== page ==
Cybersecurity investigative journalist Kim Zetter on breaking news on Substack and why she hates the “blitz approach to PR”
Editor’s note: This post is the latest in Security Outliers, a series of interviews with people who are tackling big security problems while questioning the status quo.
Kim Zetter is one of the most dogged journalists in the business and probably the most well-sourced for cybersecurity coverage. I remember meeting her at Def Con in 2000 when the event still felt like an underground party for security geeks, whose antics drew legal threats from software vendors and unwanted attention from the FBI. Over the years, we covered the cybersecurity landscape — the threats, the attackers and the ethical hackers — as it matured into the $200 billion industry it is today. Through it all, Kim was the one to watch, whether it was her ground-breaking coverage of election security, even years before election security was hot, her book “Countdown to Zero Day: Stuxnet and the Launch of the World’s First Digital Weapon,” or her recent live chat with cybersecurity expert Alex Stamos and Chris Krebs, ex-director of the Cybersecurity and Infrastructure Security Agency (CISA).
Earlier this year, Kim launched a Substack publication where she publishes her investigative pieces, in addition to freelancing for The New York Times, The Washington Post, Politico, The Intercept and other news outlets. She and I chatted recently about her work, the state of cybersecurity and her pet peeves about working with PR professionals. Here is an edited version of our conversation.
I’m curious to hear about your Substack called “Zero Day.” Can you talk about why you decided to move to Substack?
I kept getting encouraged by people who were doing things on their own that I should try it, especially during the pandemic when freelance budgets dried up. I was uncertain what the reception would be because people tend to roll their eyes at journalists doing substacks. But people have been extremely positive and there’s been tons of support from the very beginning. I launched it on a Friday and two days later my father died. I had planned to launch hard and publish once a week and build up from there. But that plan got derailed and I found it hard to focus on writing for a bit after that. So I didn’t publish as often as I wanted.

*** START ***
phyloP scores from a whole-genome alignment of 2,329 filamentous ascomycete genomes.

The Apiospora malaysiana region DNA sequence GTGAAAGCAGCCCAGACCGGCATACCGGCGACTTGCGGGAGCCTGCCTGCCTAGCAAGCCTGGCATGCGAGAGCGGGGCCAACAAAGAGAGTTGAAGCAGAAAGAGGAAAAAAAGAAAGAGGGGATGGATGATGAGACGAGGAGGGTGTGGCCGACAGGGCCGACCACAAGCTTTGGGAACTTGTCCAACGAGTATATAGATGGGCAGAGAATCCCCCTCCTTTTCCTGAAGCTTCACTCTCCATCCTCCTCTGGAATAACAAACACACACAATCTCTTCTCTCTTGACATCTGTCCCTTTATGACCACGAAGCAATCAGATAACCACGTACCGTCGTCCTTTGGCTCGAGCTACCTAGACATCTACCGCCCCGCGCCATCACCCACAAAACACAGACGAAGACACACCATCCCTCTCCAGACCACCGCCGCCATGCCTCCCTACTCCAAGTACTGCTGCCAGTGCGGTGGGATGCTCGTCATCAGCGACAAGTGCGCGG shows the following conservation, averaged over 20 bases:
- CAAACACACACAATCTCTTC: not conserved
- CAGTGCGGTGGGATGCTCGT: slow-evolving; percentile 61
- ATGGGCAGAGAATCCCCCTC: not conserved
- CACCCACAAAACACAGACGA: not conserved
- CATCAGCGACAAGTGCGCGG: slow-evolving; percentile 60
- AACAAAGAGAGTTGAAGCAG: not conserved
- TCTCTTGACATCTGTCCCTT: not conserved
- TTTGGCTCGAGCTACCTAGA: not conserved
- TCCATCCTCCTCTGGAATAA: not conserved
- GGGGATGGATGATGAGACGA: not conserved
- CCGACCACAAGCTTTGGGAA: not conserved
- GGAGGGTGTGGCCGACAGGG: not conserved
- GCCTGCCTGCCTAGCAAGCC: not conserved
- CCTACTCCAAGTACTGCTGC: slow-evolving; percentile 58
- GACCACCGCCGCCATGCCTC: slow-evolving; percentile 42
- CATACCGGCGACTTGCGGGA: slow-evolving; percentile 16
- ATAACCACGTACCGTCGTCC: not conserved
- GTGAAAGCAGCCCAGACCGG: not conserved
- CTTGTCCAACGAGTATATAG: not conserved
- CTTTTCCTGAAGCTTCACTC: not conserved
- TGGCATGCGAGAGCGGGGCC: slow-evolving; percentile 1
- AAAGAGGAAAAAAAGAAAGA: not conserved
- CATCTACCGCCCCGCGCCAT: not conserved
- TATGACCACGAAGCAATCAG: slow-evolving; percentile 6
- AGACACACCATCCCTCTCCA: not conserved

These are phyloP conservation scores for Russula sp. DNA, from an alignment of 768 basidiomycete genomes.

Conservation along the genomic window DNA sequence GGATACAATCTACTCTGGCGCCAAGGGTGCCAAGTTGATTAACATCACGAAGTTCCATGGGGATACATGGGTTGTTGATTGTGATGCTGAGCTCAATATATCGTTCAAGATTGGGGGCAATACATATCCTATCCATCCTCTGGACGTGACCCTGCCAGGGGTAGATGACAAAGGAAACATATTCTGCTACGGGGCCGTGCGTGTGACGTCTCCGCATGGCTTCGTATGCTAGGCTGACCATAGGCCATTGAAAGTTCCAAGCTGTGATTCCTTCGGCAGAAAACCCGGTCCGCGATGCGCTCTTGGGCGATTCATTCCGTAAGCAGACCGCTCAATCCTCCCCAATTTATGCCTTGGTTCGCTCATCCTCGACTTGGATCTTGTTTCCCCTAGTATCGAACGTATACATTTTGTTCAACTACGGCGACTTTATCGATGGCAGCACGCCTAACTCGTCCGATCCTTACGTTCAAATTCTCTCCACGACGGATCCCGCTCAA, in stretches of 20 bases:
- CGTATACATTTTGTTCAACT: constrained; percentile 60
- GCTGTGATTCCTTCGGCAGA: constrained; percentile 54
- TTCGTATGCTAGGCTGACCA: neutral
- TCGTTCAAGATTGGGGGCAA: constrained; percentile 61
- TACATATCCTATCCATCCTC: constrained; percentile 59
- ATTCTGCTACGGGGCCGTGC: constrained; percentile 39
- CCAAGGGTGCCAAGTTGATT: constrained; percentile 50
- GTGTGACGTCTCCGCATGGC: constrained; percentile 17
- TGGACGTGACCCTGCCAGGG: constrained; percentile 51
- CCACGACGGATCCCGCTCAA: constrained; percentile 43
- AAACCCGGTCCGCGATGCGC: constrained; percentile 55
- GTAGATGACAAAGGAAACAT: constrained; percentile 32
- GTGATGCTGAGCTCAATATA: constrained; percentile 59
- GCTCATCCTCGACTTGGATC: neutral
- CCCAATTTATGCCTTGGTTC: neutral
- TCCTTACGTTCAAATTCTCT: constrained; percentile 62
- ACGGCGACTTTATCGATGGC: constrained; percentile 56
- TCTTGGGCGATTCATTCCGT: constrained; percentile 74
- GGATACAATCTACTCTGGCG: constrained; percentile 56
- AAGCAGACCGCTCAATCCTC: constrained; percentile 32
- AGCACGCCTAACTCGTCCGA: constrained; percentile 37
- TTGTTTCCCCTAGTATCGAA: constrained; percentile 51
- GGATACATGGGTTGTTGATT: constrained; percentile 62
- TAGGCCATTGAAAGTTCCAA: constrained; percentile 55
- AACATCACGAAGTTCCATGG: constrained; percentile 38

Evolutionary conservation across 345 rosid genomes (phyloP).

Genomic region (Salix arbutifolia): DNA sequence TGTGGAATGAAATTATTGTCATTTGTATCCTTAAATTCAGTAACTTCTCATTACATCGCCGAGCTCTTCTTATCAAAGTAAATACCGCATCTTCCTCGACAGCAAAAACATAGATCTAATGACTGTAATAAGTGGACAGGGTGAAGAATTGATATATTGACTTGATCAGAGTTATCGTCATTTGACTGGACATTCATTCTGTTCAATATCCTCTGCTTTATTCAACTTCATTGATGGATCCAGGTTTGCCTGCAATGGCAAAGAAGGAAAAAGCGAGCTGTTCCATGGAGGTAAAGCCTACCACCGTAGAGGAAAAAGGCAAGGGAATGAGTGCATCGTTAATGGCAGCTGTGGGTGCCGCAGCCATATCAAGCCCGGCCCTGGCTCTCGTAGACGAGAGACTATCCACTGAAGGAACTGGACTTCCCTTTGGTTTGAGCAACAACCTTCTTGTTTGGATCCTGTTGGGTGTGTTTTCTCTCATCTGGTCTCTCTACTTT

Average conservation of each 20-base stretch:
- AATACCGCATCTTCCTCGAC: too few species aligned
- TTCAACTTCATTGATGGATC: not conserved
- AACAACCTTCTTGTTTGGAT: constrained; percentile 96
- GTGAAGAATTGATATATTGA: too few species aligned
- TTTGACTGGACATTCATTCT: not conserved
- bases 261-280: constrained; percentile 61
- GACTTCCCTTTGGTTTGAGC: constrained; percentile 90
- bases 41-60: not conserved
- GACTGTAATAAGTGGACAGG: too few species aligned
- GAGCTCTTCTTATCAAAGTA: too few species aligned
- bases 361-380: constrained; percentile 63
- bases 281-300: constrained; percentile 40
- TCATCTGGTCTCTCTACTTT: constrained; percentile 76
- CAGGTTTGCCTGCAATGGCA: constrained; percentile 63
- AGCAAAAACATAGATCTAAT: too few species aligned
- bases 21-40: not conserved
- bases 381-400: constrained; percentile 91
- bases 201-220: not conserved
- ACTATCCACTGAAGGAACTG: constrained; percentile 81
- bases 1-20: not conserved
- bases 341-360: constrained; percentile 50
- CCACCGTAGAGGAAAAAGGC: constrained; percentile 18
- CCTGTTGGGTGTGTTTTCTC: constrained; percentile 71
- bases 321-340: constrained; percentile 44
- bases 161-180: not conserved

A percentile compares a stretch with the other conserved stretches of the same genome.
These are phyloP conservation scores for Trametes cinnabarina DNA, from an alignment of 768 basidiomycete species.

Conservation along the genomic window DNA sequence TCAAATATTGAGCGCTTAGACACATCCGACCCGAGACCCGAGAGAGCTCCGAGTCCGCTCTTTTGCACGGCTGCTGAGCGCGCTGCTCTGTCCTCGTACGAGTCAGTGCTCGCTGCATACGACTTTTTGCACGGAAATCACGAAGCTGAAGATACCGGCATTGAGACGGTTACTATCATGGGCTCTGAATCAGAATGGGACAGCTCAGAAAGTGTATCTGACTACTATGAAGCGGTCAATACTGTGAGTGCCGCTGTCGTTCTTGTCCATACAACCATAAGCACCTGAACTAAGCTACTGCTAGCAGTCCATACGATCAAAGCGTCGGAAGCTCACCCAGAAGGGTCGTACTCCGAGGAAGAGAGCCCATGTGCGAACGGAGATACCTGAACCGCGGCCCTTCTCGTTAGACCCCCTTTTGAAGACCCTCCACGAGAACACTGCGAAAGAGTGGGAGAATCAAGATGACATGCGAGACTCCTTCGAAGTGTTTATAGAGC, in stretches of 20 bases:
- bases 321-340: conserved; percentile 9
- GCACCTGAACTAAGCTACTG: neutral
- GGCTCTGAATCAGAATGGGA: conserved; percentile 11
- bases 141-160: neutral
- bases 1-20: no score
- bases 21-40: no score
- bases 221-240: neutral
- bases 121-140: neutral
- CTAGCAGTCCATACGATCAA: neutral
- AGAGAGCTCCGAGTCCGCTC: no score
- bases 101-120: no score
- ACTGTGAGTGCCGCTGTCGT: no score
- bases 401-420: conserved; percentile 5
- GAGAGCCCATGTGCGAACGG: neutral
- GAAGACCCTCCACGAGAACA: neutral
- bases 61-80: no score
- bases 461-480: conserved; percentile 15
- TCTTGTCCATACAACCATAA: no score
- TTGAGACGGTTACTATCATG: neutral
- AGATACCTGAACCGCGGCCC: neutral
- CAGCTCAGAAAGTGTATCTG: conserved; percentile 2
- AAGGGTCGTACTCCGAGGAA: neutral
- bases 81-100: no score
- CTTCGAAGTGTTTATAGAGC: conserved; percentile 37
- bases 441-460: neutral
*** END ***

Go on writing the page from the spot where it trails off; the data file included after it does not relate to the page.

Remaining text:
Each time I publish a new story I get a slew of new sign ups — many of them in industry, government and academia — but not all of them are paid subscriptions, which is normal for Substack. I’ve had a lot of boosts. Substack has featured Zero Day a couple of times on its Suggestions page and people in the infosec community have been promoting it on Twitter. So there’s been steady growth. Substack tracks the traffic on each piece, and the readership has consistently been four to five times the number of subscribers, which means the stories are getting widely shared. I put them on LinkedIn and that brings in readers too. I’m just really happy and grateful that people want to read it and support the work. I decided not to go with a traditional newsletter format, which are more like columns. I just write a single story each time I publish.
Your specialization in the past has been election security and nation-state hacking, especially impacting critical infrastructure. What are you focused on now?
A lot of the same stuff. Zero Day is focused on spies and surveillance and the cross between cybersecurity and national security. I keep those in mind when I pick stories to do for that publication. I’ve done a couple of election security articles but SolarWinds was the first topic I covered (on Substack). I’ve done Colonial Pipeline stuff, and surveillance as well. When there’s urgent news, if I feel there’s something missing in the coverage elsewhere, or I’ve spoken to a source and they provide new information that isn’t published somewhere else, then I cover it — not like a beat reporter, but one-offs.
You work with a number of different outlets. How do you manage freelancing and posting on Substack?
I haven’t put as much energy into freelancing since the launch because I wanted to focus on Zero Day for a bit. I’m still freelancing though, and am always looking for good stories to write for other publications. Sometimes I’m able to publish a story in both Zero Day and another outlet. There was a story I was going to do after an explosion at a nuclear facility in Iran — the same facility in Natanz that I had covered in my book about Stuxnet. I was going to do a Substack article on that, but then The Intercept contacted me and wanted that story. They let me publish it on Substack simultaneously. I promoted the Intercept version on my Twitter feed, but then also sent it out in Substack.
What do you think of this new model?
It’s not going to replace traditional journalism but it gives journalists a new choice and they haven’t had a choice in a long time. Media industry has gone through a lot of depressing changes over the years and the freedom of journalists to do in-depth stories has narrowed. It gets harder and harder. Journalist salaries aren’t great to begin with, and then many newsrooms have had layoffs or shut down entirely. Substack gives journalists a parachute. A lot of journalists are doing good work on Substack and I think they feel relieved to have a little more control over their time. Depending on the news outlet, journalism can sometimes mean you’re working or on-call 24 hours, 7 days a week. Having your own publication gives you more control over when you write and what you focus on.